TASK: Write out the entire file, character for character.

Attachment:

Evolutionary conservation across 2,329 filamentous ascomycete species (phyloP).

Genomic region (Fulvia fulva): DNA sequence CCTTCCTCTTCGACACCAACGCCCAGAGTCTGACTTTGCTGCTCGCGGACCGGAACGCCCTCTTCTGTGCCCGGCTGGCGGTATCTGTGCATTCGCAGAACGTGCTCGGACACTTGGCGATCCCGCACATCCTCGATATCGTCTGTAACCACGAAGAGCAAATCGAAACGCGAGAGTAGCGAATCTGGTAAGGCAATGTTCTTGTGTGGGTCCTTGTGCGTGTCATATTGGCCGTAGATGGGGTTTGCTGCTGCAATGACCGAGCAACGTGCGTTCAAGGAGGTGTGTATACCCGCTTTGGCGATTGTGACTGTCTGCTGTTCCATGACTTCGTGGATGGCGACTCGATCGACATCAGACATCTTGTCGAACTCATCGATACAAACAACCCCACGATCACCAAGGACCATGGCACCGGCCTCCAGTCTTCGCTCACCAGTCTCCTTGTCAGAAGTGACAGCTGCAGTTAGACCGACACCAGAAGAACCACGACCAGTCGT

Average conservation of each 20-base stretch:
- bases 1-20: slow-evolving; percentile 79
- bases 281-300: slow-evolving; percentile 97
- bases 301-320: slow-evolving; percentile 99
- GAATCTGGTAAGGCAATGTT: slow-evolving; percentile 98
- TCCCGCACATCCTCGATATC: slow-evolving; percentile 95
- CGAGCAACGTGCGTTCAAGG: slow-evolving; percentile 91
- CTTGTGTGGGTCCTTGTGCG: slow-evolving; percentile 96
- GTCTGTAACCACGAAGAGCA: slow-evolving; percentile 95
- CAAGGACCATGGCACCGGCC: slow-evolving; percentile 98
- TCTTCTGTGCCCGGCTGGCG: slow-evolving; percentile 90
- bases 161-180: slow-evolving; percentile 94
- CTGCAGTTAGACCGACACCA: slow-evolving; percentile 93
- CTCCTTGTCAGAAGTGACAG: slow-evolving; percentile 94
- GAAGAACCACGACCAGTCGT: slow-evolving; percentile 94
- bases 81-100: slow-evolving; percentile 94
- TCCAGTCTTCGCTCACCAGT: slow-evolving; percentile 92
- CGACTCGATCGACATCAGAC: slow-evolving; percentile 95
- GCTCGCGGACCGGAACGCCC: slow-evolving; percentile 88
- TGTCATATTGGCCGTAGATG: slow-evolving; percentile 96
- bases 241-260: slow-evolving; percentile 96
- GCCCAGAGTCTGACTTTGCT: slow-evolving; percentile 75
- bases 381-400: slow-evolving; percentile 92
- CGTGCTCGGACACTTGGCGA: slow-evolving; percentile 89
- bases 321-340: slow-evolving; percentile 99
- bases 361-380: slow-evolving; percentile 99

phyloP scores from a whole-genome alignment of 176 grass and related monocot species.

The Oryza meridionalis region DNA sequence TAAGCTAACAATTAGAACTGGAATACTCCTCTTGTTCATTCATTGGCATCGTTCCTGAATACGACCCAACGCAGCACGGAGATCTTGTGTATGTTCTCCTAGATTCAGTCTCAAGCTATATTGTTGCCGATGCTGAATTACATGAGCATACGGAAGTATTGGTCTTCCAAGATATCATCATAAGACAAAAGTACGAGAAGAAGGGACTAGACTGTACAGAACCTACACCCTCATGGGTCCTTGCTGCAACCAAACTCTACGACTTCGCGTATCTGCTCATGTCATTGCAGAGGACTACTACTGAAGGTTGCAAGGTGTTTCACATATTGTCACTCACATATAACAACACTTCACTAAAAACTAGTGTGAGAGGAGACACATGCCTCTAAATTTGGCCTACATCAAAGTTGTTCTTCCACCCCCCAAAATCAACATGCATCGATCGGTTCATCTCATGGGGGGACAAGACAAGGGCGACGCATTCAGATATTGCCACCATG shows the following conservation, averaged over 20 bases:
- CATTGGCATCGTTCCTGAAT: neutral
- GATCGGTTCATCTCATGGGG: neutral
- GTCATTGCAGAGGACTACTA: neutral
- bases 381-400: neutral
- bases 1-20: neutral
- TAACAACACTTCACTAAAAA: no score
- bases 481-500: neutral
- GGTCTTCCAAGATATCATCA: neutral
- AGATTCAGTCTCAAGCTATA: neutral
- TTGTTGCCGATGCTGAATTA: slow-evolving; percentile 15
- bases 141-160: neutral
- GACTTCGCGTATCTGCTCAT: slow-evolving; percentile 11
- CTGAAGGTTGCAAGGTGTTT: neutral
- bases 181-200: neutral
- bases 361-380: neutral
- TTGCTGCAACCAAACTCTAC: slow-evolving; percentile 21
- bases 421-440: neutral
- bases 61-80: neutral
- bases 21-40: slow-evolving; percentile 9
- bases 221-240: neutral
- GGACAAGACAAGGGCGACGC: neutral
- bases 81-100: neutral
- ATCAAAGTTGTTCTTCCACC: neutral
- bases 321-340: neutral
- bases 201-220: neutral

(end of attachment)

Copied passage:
Evolutionary conservation across 2,329 filamentous ascomycete species (phyloP).

Genomic region (Fulvia fulva): DNA sequence CCTTCCTCTTCGACACCAACGCCCAGAGTCTGACTTTGCTGCTCGCGGACCGGAACGCCCTCTTCTGTGCCCGGCTGGCGGTATCTGTGCATTCGCAGAACGTGCTCGGACACTTGGCGATCCCGCACATCCTCGATATCGTCTGTAACCACGAAGAGCAAATCGAAACGCGAGAGTAGCGAATCTGGTAAGGCAATGTTCTTGTGTGGGTCCTTGTGCGTGTCATATTGGCCGTAGATGGGGTTTGCTGCTGCAATGACCGAGCAACGTGCGTTCAAGGAGGTGTGTATACCCGCTTTGGCGATTGTGACTGTCTGCTGTTCCATGACTTCGTGGATGGCGACTCGATCGACATCAGACATCTTGTCGAACTCATCGATACAAACAACCCCACGATCACCAAGGACCATGGCACCGGCCTCCAGTCTTCGCTCACCAGTCTCCTTGTCAGAAGTGACAGCTGCAGTTAGACCGACACCAGAAGAACCACGACCAGTCGT

Average conservation of each 20-base stretch:
- bases 1-20: slow-evolving; percentile 79
- bases 281-300: slow-evolving; percentile 97
- bases 301-320: slow-evolving; percentile 99
- GAATCTGGTAAGGCAATGTT: slow-evolving; percentile 98
- TCCCGCACATCCTCGATATC: slow-evolving; percentile 95
- CGAGCAACGTGCGTTCAAGG: slow-evolving; percentile 91
- CTTGTGTGGGTCCTTGTGCG: slow-evolving; percentile 96
- GTCTGTAACCACGAAGAGCA: slow-evolving; percentile 95
- CAAGGACCATGGCACCGGCC: slow-evolving; percentile 98
- TCTTCTGTGCCCGGCTGGCG: slow-evolving; percentile 90
- bases 161-180: slow-evolving; percentile 94
- CTGCAGTTAGACCGACACCA: slow-evolving; percentile 93
- CTCCTTGTCAGAAGTGACAG: slow-evolving; percentile 94
- GAAGAACCACGACCAGTCGT: slow-evolving; percentile 94
- bases 81-100: slow-evolving; percentile 94
- TCCAGTCTTCGCTCACCAGT: slow-evolving; percentile 92
- CGACTCGATCGACATCAGAC: slow-evolving; percentile 95
- GCTCGCGGACCGGAACGCCC: slow-evolving; percentile 88
- TGTCATATTGGCCGTAGATG: slow-evolving; percentile 96
- bases 241-260: slow-evolving; percentile 96
- GCCCAGAGTCTGACTTTGCT: slow-evolving; percentile 75
- bases 381-400: slow-evolving; percentile 92
- CGTGCTCGGACACTTGGCGA: slow-evolving; percentile 89
- bases 321-340: slow-evolving; percentile 99
- bases 361-380: slow-evolving; percentile 99

phyloP scores from a whole-genome alignment of 176 grass and related monocot species.

The Oryza meridionalis region DNA sequence TAAGCTAACAATTAGAACTGGAATACTCCTCTTGTTCATTCATTGGCATCGTTCCTGAATACGACCCAACGCAGCACGGAGATCTTGTGTATGTTCTCCTAGATTCAGTCTCAAGCTATATTGTTGCCGATGCTGAATTACATGAGCATACGGAAGTATTGGTCTTCCAAGATATCATCATAAGACAAAAGTACGAGAAGAAGGGACTAGACTGTACAGAACCTACACCCTCATGGGTCCTTGCTGCAACCAAACTCTACGACTTCGCGTATCTGCTCATGTCATTGCAGAGGACTACTACTGAAGGTTGCAAGGTGTTTCACATATTGTCACTCACATATAACAACACTTCACTAAAAACTAGTGTGAGAGGAGACACATGCCTCTAAATTTGGCCTACATCAAAGTTGTTCTTCCACCCCCCAAAATCAACATGCATCGATCGGTTCATCTCATGGGGGGACAAGACAAGGGCGACGCATTCAGATATTGCCACCATG shows the following conservation, averaged over 20 bases:
- CATTGGCATCGTTCCTGAAT: neutral
- GATCGGTTCATCTCATGGGG: neutral
- GTCATTGCAGAGGACTACTA: neutral
- bases 381-400: neutral
- bases 1-20: neutral
- TAACAACACTTCACTAAAAA: no score
- bases 481-500: neutral
- GGTCTTCCAAGATATCATCA: neutral
- AGATTCAGTCTCAAGCTATA: neutral
- TTGTTGCCGATGCTGAATTA: slow-evolving; percentile 15
- bases 141-160: neutral
- GACTTCGCGTATCTGCTCAT: slow-evolving; percentile 11
- CTGAAGGTTGCAAGGTGTTT: neutral
- bases 181-200: neutral
- bases 361-380: neutral
- TTGCTGCAACCAAACTCTAC: slow-evolving; percentile 21
- bases 421-440: neutral
- bases 61-80: neutral
- bases 21-40: slow-evolving; percentile 9
- bases 221-240: neutral
- GGACAAGACAAGGGCGACGC: neutral
- bases 81-100: neutral
- ATCAAAGTTGTTCTTCCACC: neutral
- bases 321-340: neutral
- bases 201-220: neutral